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dc.contributor.advisorNovotna, Gabriela
dc.contributor.authorRichardson, Jessica Lena
dc.date.accessioned2018-12-05T18:00:52Z
dc.date.available2018-12-05T18:00:52Z
dc.date.issued2018-05
dc.identifier.urihttp://hdl.handle.net/10294/8518
dc.descriptionA Thesis Submitted to the Faculty of Graduate Studies and Research In Partial Fulfillment of the Requirements for the Degree of Master of Social Work, University of Regina. vi, 107 p.en_US
dc.description.abstractIn this study, a phenomenological approach was used to understand the lived experience of individuals with schizophrenia or schizoaffective disorder when accessing non-psychiatric health care services. Healthcare can be accessed upon a variety of levels such as primary care physicians, specialized physicians, or emergency services. For the purpose of this study, all three levels of entry to healthcare were considered and included. Doing so provided a rich description of overall healthcare services accessed and the ways in which this population experienced accessing it. The findings from this study will contribute to the literature available to identify the ways in which people with a major mental illness experience healthcare, choose to access it, factors that impact the experiences, as well as ways in which healthcare practitioners can better support this population in receiving satisfactory care. In using a phenomenological perspective, multiple interviews were conducted with six participants. From the interviews data was transcribed and significant statements were identified. A total of 348 significant statements were identified and then clustered into six common themes and three sub themes. The six significant themes included the experiences of the onset of mental illness, physical health experiences, unsatisfactory experiences, family support, community support, and the relationship with the psychiatrist. From these major themes three sub themes were also identified; reciprocation of support, mutual respect in the relationship between the patient and healthcare professional, and lack of trust for healthcare professionals. Overall the reported findings were mixed with both negative and positive experiences. This study highlighted the importance of a positive patient-psychiatrist relationship and the concept of mutual respect in this relationship. Participants that identified a level of mutual respect in this relationship also reported higher rates of satisfaction of care in both physical and ii mental health services. Individuals lacking mutual respect reported decreased satisfaction of care and a reluctance to seek future healthcare interventions. The importance of perceived family support was a major theme throughout this study. Participants each accessed family support at different levels, however it remained important to have a support network available to discuss health concerns with or decrease feelings of loneliness. In identifying the available family support, it became very apparent that the ability to reciprocate that support was equally as important. Similarly, the reciprocation of support can be offered at a variety of levels; big or small gestures. Reciprocation is also extended beyond the family unit and can be delivered in a peer-to-peer relationship. Reciprocation of support has also been shown to promote recovery in mental illness. Overall the findings highlight the experiences of this population in accessing non-psychiatric healthcare services as well the importance in the relationship with family and mental health practitioners. These findings will contribute to the literature already available and can also help guide mental health professionals in improving the services provided to this population to increase their positive health outcomes and promote recovery in mental illness.en_US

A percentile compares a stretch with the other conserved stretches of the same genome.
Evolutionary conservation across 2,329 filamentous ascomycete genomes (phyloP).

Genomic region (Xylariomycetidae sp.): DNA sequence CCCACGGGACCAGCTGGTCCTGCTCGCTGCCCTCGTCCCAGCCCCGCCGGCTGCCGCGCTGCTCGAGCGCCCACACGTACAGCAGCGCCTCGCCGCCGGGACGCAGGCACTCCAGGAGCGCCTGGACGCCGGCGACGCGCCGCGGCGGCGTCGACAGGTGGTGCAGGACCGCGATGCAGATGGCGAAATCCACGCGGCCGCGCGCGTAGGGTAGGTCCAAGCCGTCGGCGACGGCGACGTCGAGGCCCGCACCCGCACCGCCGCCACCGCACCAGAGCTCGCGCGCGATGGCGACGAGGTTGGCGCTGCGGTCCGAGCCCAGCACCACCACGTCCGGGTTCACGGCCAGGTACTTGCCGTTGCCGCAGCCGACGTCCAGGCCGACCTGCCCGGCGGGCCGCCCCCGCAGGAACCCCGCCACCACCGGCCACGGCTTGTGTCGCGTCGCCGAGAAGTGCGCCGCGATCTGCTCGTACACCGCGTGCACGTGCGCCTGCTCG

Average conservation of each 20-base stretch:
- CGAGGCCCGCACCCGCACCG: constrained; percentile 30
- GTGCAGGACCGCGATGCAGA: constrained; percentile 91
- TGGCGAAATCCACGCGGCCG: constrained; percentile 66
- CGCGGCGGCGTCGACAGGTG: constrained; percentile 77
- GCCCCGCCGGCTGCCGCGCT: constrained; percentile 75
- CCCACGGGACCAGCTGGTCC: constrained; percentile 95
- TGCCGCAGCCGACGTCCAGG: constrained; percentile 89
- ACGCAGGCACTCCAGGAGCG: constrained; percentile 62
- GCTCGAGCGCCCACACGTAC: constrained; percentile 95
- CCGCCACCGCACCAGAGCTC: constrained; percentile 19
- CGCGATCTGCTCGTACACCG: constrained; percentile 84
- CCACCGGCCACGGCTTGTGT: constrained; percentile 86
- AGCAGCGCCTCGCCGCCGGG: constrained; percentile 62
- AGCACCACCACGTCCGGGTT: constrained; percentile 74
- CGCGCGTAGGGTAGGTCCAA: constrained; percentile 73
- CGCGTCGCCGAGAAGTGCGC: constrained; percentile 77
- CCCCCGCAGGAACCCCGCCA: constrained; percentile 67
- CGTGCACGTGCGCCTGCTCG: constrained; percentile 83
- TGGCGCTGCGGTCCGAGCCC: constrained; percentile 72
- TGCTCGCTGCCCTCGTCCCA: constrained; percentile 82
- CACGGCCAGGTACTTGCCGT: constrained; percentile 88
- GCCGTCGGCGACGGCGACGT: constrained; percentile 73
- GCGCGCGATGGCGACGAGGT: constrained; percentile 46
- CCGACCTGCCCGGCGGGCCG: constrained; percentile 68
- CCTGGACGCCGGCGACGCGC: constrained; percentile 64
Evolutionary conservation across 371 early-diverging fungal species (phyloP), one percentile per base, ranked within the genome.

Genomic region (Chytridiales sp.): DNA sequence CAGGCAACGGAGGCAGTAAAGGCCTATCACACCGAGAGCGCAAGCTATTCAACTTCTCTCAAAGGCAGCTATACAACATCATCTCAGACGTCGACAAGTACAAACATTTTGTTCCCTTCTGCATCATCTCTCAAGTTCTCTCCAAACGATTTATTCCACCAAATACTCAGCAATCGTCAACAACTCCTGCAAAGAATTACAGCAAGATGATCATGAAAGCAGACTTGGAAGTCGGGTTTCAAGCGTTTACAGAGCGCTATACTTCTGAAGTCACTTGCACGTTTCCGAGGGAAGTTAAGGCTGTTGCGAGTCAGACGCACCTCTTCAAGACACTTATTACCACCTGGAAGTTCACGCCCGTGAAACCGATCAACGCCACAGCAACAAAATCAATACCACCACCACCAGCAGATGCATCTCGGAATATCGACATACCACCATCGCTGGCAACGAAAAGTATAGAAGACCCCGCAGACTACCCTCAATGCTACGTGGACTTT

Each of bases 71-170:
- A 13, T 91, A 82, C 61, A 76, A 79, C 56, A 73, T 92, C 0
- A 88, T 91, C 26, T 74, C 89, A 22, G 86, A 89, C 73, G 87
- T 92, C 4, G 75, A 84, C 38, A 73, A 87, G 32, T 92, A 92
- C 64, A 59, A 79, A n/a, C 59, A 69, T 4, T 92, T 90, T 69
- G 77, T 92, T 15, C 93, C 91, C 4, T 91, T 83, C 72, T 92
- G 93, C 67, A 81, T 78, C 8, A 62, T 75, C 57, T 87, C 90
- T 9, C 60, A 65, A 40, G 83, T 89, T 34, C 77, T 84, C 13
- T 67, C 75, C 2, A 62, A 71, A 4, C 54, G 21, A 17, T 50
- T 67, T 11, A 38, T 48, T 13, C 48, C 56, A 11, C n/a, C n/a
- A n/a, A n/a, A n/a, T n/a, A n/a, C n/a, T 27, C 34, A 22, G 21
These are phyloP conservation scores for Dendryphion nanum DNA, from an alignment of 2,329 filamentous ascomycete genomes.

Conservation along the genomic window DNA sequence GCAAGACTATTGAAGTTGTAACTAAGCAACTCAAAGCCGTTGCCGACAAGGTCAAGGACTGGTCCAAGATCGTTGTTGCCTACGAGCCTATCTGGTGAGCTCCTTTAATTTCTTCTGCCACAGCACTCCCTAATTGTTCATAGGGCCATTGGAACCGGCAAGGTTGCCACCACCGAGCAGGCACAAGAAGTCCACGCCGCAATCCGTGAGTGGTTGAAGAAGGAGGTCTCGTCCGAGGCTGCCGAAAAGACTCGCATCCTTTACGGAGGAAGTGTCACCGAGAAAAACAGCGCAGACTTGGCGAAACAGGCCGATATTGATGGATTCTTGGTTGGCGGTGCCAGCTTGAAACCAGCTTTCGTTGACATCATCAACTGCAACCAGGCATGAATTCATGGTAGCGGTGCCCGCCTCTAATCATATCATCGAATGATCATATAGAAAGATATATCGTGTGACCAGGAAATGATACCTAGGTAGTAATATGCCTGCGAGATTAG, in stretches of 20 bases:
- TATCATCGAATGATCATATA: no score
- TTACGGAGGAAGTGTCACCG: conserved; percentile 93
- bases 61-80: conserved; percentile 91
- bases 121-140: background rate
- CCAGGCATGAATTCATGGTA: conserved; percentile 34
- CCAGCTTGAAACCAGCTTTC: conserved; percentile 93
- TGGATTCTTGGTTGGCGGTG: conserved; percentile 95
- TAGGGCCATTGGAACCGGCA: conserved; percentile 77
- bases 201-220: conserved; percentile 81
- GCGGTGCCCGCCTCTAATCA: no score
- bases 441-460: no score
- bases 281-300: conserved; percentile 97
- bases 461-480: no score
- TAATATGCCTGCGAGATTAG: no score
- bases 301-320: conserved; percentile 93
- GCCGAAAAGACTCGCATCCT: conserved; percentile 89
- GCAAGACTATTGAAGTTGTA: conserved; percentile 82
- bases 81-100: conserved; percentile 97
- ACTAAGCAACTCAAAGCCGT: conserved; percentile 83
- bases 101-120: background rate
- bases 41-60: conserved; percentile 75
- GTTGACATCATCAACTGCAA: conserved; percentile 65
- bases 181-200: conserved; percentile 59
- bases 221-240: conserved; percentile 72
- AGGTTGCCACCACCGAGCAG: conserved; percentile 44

dc.language.isoenen_US
dc.publisherFaculty of Graduate Studies and Research, University of Reginaen_US
dc.titleThe Experiences of People with Schizophrenia or Shizoaffective Disorder in Accessing Non-Psychiatric Health Careen_US
dc.typeThesisen
dc.description.authorstatusStudenten
dc.description.peerreviewyesen
thesis.degree.nameMaster of Social Work (MSW)en_US
thesis.degree.levelMaster'sen
thesis.degree.disciplineSocial Worken_US
thesis.degree.grantorUniversity of Reginaen
thesis.degree.departmentFaculty of Social Worken_US
dc.contributor.committeememberDurst, Douglas
dc.contributor.committeememberFletcher, Kara
dc.contributor.externalexaminerAshcroft, Rachelle
dc.identifier.tcnumberTC-SRU-8518
dc.identifier.thesisurlhttps://ourspace.uregina.ca/bitstream/handle/10294/8518/Richardson_Jessica_MSW_Fall2018.pdf


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